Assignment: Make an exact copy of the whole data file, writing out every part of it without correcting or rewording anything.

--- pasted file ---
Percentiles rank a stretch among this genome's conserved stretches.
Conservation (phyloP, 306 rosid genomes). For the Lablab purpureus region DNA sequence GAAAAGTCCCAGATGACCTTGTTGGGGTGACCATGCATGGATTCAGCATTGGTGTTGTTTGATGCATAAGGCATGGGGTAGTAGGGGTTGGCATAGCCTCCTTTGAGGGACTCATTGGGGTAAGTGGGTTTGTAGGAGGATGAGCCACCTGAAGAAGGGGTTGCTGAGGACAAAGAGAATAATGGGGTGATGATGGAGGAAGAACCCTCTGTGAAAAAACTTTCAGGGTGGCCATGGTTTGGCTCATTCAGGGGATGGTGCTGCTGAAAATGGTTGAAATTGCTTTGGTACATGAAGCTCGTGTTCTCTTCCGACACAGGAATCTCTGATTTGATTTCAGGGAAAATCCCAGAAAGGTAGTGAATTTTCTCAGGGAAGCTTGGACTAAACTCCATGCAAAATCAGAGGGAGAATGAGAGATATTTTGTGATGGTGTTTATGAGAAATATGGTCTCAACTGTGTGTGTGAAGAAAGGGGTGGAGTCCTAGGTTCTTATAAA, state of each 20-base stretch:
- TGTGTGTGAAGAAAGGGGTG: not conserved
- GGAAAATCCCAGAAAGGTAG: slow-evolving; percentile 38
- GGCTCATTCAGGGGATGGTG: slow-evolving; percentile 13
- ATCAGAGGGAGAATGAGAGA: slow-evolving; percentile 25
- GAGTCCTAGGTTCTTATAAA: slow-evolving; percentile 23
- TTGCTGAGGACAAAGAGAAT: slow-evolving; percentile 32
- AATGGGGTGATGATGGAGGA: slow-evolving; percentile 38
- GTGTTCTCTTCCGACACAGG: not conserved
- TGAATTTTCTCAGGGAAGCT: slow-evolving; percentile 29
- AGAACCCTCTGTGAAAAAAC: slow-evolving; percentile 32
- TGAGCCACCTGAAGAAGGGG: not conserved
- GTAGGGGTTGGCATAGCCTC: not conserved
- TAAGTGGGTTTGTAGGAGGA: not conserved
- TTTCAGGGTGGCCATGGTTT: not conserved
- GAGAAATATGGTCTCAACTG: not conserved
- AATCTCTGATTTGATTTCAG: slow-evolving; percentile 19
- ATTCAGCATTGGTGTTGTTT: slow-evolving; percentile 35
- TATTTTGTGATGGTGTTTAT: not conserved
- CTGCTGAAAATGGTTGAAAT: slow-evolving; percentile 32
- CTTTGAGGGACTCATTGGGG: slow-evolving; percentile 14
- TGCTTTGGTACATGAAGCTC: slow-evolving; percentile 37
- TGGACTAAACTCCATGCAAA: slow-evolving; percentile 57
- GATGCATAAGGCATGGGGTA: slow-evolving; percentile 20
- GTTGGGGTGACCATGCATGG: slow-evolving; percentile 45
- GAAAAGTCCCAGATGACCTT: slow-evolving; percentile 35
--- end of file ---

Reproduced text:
Percentiles rank a stretch among this genome's conserved stretches.
Conservation (phyloP, 306 rosid genomes). For the Lablab purpureus region DNA sequence GAAAAGTCCCAGATGACCTTGTTGGGGTGACCATGCATGGATTCAGCATTGGTGTTGTTTGATGCATAAGGCATGGGGTAGTAGGGGTTGGCATAGCCTCCTTTGAGGGACTCATTGGGGTAAGTGGGTTTGTAGGAGGATGAGCCACCTGAAGAAGGGGTTGCTGAGGACAAAGAGAATAATGGGGTGATGATGGAGGAAGAACCCTCTGTGAAAAAACTTTCAGGGTGGCCATGGTTTGGCTCATTCAGGGGATGGTGCTGCTGAAAATGGTTGAAATTGCTTTGGTACATGAAGCTCGTGTTCTCTTCCGACACAGGAATCTCTGATTTGATTTCAGGGAAAATCCCAGAAAGGTAGTGAATTTTCTCAGGGAAGCTTGGACTAAACTCCATGCAAAATCAGAGGGAGAATGAGAGATATTTTGTGATGGTGTTTATGAGAAATATGGTCTCAACTGTGTGTGTGAAGAAAGGGGTGGAGTCCTAGGTTCTTATAAA, state of each 20-base stretch:
- TGTGTGTGAAGAAAGGGGTG: not conserved
- GGAAAATCCCAGAAAGGTAG: slow-evolving; percentile 38
- GGCTCATTCAGGGGATGGTG: slow-evolving; percentile 13
- ATCAGAGGGAGAATGAGAGA: slow-evolving; percentile 25
- GAGTCCTAGGTTCTTATAAA: slow-evolving; percentile 23
- TTGCTGAGGACAAAGAGAAT: slow-evolving; percentile 32
- AATGGGGTGATGATGGAGGA: slow-evolving; percentile 38
- GTGTTCTCTTCCGACACAGG: not conserved
- TGAATTTTCTCAGGGAAGCT: slow-evolving; percentile 29
- AGAACCCTCTGTGAAAAAAC: slow-evolving; percentile 32
- TGAGCCACCTGAAGAAGGGG: not conserved
- GTAGGGGTTGGCATAGCCTC: not conserved
- TAAGTGGGTTTGTAGGAGGA: not conserved
- TTTCAGGGTGGCCATGGTTT: not conserved
- GAGAAATATGGTCTCAACTG: not conserved
- AATCTCTGATTTGATTTCAG: slow-evolving; percentile 19
- ATTCAGCATTGGTGTTGTTT: slow-evolving; percentile 35
- TATTTTGTGATGGTGTTTAT: not conserved
- CTGCTGAAAATGGTTGAAAT: slow-evolving; percentile 32
- CTTTGAGGGACTCATTGGGG: slow-evolving; percentile 14
- TGCTTTGGTACATGAAGCTC: slow-evolving; percentile 37
- TGGACTAAACTCCATGCAAA: slow-evolving; percentile 57
- GATGCATAAGGCATGGGGTA: slow-evolving; percentile 20
- GTTGGGGTGACCATGCATGG: slow-evolving; percentile 45
- GAAAAGTCCCAGATGACCTT: slow-evolving; percentile 35